Capt. Bill’s performed many a sea trial over the years but this one? Bizzarroville!
A giant fracas started the whole thing off. I said I’d be wearing a face mask during the sea trial, but the boat company folks said they wouldn’t—they’d made it thus far through the pandemic without masks, so why start now? Wailing and gnashing of teeth ensued. Discussions. Confabs. And more discussions. Then finally, the company relented. Masks would be worn in keeping with Power & Motoryacht’s pandemic policies, and I was advised to “come ahead,” the boat was ready to boogie.
I hit the trail with a black mask in the glove compartment. I made no stops en route, whether at rest areas, gas stations or any other spots along the way where the infected might congregate. This all seemed fairly strange, truth be told, but it wasn’t nearly as strange as things were gonna get.
When I arrived, the boat company parking lot looked the same as always. As I ambled toward the office with my worn-and-patched Filson bag in hand, I marveled at how comforting it was to stroll through familiar surroundings and momentarily forget the feelings of alienation that had been creeping up on me of late. Before the pandemic had put the boots to my joyous lifestyle, I’d been traveling the world, testing and writing about boats for more than three continuous, convivial decades. Now, I was polishing off a four-month stint of home-bound, locked-down isolation. All this seemed pretty strange, too.
But then things got stranger still. For starters, the appearance of the two company reps at the office, each wearing a mask, sent shivers up my spine. While I knew each of them well enough, they’d both seemingly materialized from another dimension. One, with a black mask like my own, looked like a bank robber. The other, due to her mask’s shape, reminded me of an emergency room nurse. And what’s more, I could barely hear either of them due to the thickness of the fabric they were speaking through and the chasm that stretched between us thanks to -social distancing guidelines.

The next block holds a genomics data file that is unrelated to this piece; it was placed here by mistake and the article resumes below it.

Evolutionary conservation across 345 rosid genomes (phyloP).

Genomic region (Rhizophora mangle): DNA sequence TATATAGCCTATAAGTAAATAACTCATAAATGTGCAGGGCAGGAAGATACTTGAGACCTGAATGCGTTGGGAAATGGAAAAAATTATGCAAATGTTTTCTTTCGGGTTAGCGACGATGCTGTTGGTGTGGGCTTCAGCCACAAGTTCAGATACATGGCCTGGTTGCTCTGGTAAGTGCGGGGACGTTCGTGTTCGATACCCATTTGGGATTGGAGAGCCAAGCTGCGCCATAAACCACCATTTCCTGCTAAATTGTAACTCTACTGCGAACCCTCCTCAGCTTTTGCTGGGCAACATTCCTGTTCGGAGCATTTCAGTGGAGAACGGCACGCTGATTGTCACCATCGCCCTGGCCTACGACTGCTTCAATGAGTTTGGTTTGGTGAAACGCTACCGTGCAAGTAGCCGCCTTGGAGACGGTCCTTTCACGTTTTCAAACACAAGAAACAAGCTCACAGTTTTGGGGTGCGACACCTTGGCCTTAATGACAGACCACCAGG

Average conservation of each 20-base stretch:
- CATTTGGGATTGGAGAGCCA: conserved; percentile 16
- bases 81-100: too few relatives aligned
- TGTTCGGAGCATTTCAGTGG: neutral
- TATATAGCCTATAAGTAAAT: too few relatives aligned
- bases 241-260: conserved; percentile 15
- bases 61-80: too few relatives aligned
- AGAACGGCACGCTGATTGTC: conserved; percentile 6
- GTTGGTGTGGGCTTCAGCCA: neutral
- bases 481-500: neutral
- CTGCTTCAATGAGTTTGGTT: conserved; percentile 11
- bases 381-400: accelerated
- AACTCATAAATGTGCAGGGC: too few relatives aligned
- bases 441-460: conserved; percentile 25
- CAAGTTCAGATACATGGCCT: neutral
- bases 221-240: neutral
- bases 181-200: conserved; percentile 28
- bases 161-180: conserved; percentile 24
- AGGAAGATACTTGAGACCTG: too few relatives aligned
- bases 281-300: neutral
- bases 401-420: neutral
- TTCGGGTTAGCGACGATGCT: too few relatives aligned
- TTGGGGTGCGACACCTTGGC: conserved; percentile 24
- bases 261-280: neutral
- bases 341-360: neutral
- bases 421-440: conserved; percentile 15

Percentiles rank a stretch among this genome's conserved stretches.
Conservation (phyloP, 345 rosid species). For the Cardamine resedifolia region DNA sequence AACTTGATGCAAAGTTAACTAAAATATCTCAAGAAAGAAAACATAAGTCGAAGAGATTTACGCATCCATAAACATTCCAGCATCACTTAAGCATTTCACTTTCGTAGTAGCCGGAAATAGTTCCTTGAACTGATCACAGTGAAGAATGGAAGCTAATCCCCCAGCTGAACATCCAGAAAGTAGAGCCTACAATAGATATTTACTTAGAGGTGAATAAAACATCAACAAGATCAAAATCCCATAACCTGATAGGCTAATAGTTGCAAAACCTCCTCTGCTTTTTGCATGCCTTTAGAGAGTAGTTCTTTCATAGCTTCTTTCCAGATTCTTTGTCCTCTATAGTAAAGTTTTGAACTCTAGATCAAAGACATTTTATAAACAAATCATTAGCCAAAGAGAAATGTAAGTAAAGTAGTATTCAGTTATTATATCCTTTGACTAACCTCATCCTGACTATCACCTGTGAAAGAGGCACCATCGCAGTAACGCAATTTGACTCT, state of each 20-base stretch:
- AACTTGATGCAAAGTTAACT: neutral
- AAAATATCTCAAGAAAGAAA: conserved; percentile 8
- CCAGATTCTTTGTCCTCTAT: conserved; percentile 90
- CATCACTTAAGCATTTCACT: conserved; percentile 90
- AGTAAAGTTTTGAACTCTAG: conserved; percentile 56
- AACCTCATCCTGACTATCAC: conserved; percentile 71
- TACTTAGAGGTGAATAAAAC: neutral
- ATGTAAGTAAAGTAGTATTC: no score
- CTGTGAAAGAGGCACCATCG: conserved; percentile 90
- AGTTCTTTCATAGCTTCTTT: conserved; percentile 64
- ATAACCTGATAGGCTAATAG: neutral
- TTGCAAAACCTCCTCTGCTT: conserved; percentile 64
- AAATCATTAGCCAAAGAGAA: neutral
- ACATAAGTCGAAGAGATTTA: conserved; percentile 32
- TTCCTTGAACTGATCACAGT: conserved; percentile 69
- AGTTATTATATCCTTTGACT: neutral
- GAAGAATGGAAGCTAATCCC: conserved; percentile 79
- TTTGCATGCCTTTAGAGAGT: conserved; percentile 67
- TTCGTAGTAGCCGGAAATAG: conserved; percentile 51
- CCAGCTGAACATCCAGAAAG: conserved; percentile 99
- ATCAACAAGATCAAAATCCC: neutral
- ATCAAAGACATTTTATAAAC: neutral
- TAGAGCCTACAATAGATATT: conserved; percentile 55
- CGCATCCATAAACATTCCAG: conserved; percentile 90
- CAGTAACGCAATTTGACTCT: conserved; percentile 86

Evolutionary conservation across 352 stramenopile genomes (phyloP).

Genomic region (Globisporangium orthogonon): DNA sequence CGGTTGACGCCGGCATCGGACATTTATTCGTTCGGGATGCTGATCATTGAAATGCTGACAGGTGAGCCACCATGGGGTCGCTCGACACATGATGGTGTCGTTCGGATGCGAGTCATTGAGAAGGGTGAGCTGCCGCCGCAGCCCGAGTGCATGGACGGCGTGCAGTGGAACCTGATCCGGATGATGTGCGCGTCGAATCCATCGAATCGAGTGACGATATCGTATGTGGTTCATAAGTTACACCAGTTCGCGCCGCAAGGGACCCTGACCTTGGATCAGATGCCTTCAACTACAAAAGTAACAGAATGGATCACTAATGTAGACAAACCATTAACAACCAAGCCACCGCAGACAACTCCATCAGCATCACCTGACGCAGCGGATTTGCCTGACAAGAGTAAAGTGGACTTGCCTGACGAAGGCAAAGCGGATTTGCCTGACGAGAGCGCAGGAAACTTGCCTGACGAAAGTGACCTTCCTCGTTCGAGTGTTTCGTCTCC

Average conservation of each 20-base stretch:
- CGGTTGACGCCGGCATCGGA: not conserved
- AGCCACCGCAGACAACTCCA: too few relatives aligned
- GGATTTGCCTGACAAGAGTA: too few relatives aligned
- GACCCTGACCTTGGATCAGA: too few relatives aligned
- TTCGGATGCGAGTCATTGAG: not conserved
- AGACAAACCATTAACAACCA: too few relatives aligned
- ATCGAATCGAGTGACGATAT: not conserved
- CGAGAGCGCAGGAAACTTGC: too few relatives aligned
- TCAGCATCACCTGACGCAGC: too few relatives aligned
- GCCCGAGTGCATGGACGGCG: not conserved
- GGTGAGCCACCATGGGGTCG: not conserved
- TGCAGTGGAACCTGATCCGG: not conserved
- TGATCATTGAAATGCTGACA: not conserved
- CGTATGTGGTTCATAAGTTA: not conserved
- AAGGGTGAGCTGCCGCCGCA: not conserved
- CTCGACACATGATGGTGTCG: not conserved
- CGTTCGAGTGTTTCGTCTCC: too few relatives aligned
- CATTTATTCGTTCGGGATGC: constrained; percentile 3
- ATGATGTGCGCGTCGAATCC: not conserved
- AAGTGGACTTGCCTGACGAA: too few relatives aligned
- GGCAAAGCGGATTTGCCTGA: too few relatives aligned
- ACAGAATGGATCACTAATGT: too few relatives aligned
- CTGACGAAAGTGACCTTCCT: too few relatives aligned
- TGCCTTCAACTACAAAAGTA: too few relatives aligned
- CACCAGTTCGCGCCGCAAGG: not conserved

Don’t get me wrong, though. Such measures were completely appropriate at the time, considering that the good ol’ USA was in the midst of viral mayhem. Safety was paramount. But then again, even for a guy like me, who loves boats and boating people and wants everybody to stay happy and healthy, syncing up with the new reality would soon prove surprisingly challenging.
“Hi,” I said, sticking out my hand.
Total confusion erupted. The company reps drew back in alarm, not knowing what to do. And although oblivious at first, I quickly figured it out. What the heck was I thinking? At this juncture I was supposed to be the poster child for wearing masks and social distancing. No back slapping. No hugging. No -elbowing. And certainly, no hand-shaking.
“Sorry,” I said, sniffing a whiff of embarrassment. “I forgot.”
What happened next added lugubriousness to the mix. While the company reps stood nervously on the dock, fully masked, with arms akimbo, I examined the boat’s interior and machinery spaces all by myself. And folks, it was lonely. Freakin’ lonely! I genuinely missed the jocularity and companionability I tend to inject into such experiences. And it was also freakin’ strange. In fact, it had to be one of the stranger things I’ve ever gotten myself tangled up in.
But patches of blue always appear, right? And my patch arrived in open water, as I spun the lovely little boat’s steering wheel like a wild man, carving full-throttle loop-de-loops, with the wind in my hair and my mask virtually forgotten. Maybe it was nostalgia. Maybe it was revelry, bottled up for too long. But I swear—-driving that little jewel felt even better than I’d hoped it would.